The next time someone comes up to you and says, "Wow, those (insert handmade yarn goodness here) are lovely, will you make some for me?", please dear girl, just smile and say, "Nope, Fru 2010 is a selfish knitter & only knits for others if the mood strikes her. You cannot hire her, tempt her, bribe her with glitter, you cannot pay her off in yarn pron or monies, she will not do it."
Between the new Wii (hello Wii Fit is hella awesome) and the booties I am making, there are not enough hours in the day. Not enough time to read, rest, play the Wii, attempt to get my gaming mojo-jo-jo back, read podcasts, stalk people on facebook, knit socks to train up my assassin skills for Sock Wars, and crotchet.
Really, this is my fault. My inability to say "no" or "hell no" and to overextend myself comes from a few things that I've become very aware of lately:
- I am still not used to people really loving the handmade things I create. And seriously, this makes no sense to me b/c if I make you something handmade, and you don't squee with delight, I'm probably going to get pretty quiet and then never EVER make you something handmade again. For example, BabyBro got jealous last year because I made AwesomeTash some slippers. His were not as nice as hers. All year long I have heard, "you're gonna make me some socks, right?". Yes, sweet babybrother I am because you get it and appreciate handmade goodness. But on the other hand, like at KayKay's shower, people told me repeatedly how cute my knitted turtles were and I was uncomfortable. Makes no sense to me at all.
- In my professional gig of being a therapeutic ninja, I am swamped. I am getting better at saying "No" or "that's not possible" or "No, I cannot take on anymore people" but the perils of being in private practice is that it's just you. So when you get a request for an affidavit, a case consultation, a messed up insurance remit, a need to refer someone to a higher level of care, it's all on you, sweetcheeks. And in some cases, if you do say "No", you lose business. I'm working on getting okay with this too. But show up at my office and tell me that you think I'm an expert and you need to get my feedback on something and I get all squirrely. I become very uncomfortable, uneasy and untethered inside. I don't know if it's Imposter Syndrome that just is chronic or if it's the fact that I truly try to remain humble and do the right thing. And being humble and doing the right thing, in my opinion, doesn't make me an expert on anything beyond me, and on some days, that's even questionable. Either way, I try to remain teachable...the minute I stop learning, I stop living in my humble opinion.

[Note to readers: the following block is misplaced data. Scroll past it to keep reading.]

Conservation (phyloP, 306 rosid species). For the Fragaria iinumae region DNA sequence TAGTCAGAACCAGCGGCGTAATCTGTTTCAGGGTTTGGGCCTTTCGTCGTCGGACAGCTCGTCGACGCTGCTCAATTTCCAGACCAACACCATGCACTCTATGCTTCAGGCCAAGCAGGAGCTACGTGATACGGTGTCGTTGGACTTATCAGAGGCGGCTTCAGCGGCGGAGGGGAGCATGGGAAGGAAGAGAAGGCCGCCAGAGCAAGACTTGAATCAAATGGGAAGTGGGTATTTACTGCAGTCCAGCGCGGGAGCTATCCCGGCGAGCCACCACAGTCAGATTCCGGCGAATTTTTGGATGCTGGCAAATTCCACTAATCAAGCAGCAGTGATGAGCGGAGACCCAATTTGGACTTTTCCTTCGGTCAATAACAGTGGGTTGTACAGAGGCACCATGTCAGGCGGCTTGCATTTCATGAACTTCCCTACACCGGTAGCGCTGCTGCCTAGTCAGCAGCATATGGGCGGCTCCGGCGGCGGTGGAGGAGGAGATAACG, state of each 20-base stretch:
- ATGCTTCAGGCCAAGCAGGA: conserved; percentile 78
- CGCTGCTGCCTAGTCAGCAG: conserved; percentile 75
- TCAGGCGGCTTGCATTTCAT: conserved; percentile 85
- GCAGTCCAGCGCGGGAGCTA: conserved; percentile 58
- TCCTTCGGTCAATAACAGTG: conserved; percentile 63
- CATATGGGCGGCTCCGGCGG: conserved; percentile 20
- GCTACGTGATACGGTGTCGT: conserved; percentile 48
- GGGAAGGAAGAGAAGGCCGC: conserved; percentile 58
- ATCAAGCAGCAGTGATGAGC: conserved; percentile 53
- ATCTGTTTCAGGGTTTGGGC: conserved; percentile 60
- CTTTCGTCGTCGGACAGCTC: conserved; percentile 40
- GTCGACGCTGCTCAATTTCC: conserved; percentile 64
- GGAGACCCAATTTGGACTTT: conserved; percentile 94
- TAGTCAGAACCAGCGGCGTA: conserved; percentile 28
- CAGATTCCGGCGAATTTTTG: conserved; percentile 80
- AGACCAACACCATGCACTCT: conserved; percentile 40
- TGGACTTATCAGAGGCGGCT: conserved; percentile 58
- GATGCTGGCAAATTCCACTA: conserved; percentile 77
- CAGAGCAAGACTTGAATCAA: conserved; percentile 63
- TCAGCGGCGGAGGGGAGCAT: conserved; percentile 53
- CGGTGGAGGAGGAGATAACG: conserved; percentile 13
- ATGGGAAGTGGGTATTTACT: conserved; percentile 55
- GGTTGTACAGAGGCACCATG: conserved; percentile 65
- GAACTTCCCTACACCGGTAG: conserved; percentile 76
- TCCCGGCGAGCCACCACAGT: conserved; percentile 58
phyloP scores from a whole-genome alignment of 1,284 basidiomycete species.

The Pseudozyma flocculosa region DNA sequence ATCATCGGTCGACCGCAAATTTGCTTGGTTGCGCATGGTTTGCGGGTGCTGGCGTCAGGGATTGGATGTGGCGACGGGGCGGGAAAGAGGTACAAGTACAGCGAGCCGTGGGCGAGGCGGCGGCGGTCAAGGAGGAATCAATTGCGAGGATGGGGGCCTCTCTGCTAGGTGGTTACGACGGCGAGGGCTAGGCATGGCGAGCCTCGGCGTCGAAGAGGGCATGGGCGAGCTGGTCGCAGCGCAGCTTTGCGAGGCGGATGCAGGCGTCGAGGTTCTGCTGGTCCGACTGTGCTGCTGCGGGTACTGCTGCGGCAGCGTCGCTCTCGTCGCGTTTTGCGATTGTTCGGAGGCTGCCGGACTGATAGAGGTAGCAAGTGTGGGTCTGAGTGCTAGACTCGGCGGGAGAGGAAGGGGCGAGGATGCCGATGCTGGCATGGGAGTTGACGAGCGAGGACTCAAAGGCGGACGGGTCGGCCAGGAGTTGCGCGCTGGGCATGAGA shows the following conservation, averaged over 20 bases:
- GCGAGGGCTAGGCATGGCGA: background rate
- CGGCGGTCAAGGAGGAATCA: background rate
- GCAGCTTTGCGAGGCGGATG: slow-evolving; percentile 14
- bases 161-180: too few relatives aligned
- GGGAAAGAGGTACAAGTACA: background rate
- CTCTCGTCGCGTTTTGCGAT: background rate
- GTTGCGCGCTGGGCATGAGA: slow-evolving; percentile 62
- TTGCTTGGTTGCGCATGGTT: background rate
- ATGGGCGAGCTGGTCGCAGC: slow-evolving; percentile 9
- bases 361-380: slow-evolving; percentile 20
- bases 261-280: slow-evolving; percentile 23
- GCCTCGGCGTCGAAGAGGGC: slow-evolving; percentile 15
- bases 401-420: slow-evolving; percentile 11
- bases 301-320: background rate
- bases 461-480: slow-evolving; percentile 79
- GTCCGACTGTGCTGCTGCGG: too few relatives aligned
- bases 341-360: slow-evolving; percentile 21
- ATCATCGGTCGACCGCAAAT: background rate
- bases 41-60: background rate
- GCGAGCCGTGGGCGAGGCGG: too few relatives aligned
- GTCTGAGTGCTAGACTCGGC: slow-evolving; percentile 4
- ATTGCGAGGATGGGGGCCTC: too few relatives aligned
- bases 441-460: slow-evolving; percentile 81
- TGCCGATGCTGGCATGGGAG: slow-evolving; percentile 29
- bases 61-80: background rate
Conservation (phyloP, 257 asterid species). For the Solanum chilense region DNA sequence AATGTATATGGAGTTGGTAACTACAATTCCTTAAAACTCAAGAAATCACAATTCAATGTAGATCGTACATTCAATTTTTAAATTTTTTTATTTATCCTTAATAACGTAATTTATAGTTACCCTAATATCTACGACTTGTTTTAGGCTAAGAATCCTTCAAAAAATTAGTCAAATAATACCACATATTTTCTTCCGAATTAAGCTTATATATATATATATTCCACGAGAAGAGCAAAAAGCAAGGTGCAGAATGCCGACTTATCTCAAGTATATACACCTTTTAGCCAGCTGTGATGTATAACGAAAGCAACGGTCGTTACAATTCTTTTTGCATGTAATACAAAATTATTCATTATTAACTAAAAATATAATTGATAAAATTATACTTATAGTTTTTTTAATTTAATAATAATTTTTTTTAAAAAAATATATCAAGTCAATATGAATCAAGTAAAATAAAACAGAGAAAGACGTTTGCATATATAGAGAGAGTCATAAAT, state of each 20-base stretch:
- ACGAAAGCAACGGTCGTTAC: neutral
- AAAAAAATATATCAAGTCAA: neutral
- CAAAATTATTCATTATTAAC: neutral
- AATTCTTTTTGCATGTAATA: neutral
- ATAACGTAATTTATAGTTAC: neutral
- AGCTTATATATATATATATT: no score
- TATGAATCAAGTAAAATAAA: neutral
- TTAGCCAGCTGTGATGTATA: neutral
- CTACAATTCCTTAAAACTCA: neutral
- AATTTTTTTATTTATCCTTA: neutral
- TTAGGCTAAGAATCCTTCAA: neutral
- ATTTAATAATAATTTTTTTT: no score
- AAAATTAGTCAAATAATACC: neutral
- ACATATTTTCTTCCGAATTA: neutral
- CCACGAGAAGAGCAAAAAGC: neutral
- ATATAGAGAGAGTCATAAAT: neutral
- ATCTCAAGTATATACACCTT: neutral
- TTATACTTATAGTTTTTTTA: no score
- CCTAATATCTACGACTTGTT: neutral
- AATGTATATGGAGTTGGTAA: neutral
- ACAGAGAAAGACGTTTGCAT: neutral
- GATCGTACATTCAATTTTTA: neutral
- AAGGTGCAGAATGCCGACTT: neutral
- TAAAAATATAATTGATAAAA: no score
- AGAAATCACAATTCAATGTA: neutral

- Even with this new podcast, I'm still not used to the awesome comments, notes, and reviews that I've received from people I've never met before.
- Even with my handmade crotchetds and knits, I am not used to people saying things like, "You are so creative" or "that's so awesome".
- Even in my teaching H20 aerobix, I'm not used to hearing, "Great workout, I really enjoyed your class today".
- Even in my work, I still have difficulty in accepting compliments about my presence with other people.